The Sound of Magic
This six-episode musical drama is based on Annarasumanara, a webtoon by Ha Il-kwon. Yoon Ah-yi (played by Choi Eung-sun) is a high school student who’s fallen on desperate times and is struggling to make ends meet for her sister and herself. One day, she crosses paths with Ri-eul (Ji Chang-wook), a man who lives in an old deserted amusement park and claims to be a magician. Ah-yi is initially wary of Ri-eul, but soon finds herself wondering if magic is real. As they spend more time together, Ah-yi discovers that there might be something darker to Ri-eul’s magic than she is willing to admit. Could he even be capable of murder? The Sound of Magic is a bit of an unpredictable ride: it grapples with sensitive issues like abandonment and sexual abuse—but somehow successfully balances the darkness with soft acoustic duets and carefully choreographed numbers.
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Once Upon A Small Town
Han Ji-yul, a Seoul-based veterinarian (played by Chu Young-woo) is duped by his grandfather into temporarily moving to the quaint Huidong Village in the countryside, and running the elder’s animal clinic while his grandparents enjoy a belated honeymoon. At first, Han, who is itching to return to Seoul, is a fish out of water, and acts coldly toward the local residents. But he eventually softens, especially towards An Ja-young, the nosy local policewoman (played by Joy of K-pop group Red Velvet). The underrated rom-com is made up of 12 episodes and each episode only runs around 30 minutes, making this a light-hearted weekend binge, no serious viewing commitments required.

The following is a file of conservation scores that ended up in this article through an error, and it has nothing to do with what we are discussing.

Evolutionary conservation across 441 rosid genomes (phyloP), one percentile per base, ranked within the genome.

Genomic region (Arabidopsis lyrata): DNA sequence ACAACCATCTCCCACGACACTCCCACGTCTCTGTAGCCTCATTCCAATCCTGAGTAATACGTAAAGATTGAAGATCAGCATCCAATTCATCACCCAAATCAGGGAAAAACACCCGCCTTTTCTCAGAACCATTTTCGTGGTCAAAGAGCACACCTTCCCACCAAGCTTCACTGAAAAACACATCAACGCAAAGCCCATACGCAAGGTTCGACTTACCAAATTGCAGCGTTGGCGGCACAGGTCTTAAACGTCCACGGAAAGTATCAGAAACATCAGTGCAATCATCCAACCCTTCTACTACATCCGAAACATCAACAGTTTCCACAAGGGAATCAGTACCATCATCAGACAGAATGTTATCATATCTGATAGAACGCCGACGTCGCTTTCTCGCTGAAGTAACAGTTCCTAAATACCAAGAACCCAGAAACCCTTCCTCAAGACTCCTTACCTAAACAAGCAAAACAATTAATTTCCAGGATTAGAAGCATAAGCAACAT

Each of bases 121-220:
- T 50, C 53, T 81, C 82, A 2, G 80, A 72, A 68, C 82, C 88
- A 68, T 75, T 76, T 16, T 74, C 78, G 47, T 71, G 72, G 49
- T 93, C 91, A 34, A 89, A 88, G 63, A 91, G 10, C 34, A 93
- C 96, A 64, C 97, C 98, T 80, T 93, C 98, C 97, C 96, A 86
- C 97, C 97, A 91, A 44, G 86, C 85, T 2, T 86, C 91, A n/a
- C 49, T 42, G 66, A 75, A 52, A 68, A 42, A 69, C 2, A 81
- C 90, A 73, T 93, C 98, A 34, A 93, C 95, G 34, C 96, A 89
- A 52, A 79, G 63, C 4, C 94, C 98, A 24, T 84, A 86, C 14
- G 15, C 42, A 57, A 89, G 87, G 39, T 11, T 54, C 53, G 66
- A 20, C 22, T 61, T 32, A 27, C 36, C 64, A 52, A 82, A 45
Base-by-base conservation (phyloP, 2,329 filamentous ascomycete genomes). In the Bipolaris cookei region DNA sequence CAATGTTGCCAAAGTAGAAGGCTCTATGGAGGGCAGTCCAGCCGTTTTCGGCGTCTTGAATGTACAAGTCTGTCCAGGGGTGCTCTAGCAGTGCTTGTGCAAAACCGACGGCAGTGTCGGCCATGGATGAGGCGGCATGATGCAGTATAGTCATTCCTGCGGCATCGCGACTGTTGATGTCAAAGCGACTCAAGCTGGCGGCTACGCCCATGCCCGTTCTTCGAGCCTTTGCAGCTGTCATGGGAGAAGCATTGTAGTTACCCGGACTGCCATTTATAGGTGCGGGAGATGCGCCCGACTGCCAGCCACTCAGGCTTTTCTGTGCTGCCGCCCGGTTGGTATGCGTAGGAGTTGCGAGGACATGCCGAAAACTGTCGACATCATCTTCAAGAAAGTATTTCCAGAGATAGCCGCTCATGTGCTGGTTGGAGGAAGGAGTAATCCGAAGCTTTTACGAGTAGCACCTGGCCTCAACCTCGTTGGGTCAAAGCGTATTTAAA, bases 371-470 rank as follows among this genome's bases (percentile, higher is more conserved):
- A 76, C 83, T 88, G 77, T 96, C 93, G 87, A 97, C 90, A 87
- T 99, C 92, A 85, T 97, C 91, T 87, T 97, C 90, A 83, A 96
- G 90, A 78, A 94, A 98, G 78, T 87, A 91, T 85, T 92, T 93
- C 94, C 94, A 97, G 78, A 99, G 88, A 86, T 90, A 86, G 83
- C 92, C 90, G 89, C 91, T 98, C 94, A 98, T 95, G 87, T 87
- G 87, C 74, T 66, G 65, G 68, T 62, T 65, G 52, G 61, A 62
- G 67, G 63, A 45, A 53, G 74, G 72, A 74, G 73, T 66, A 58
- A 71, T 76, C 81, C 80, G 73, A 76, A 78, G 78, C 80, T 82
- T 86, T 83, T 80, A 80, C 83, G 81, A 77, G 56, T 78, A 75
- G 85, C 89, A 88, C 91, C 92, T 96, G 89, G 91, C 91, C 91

Featuring A-list actors including Lee Byung-hun (Red 2, Squid Game), Shin Min-a (Hometown Cha-cha-cha), Cha Seung-won (One Ordinary Day), Uhm Jung-hwa (Dancing Queen), Han Ji-min (One Spring Night) and Kim Woo-bin (The Heirs), this slice-of-life drama weaves together multiple separate narratives of residents living in South Korea’s paradisiacal Jeju Island. Each episode focuses on a different relationship dynamic and introduces themes from friendship—in the story of two former high school sweethearts reuniting—to forgiveness—in the story of a mother and her estranged son. The show succeeds in giving time for each of the characters’ stories to breathe, and interconnecting them in a way that makes the island community come to life on the screen. Our Blues spent nine weeks in the Global Non-English Top 10 most-watched list, reaching the second top-most spot worldwide.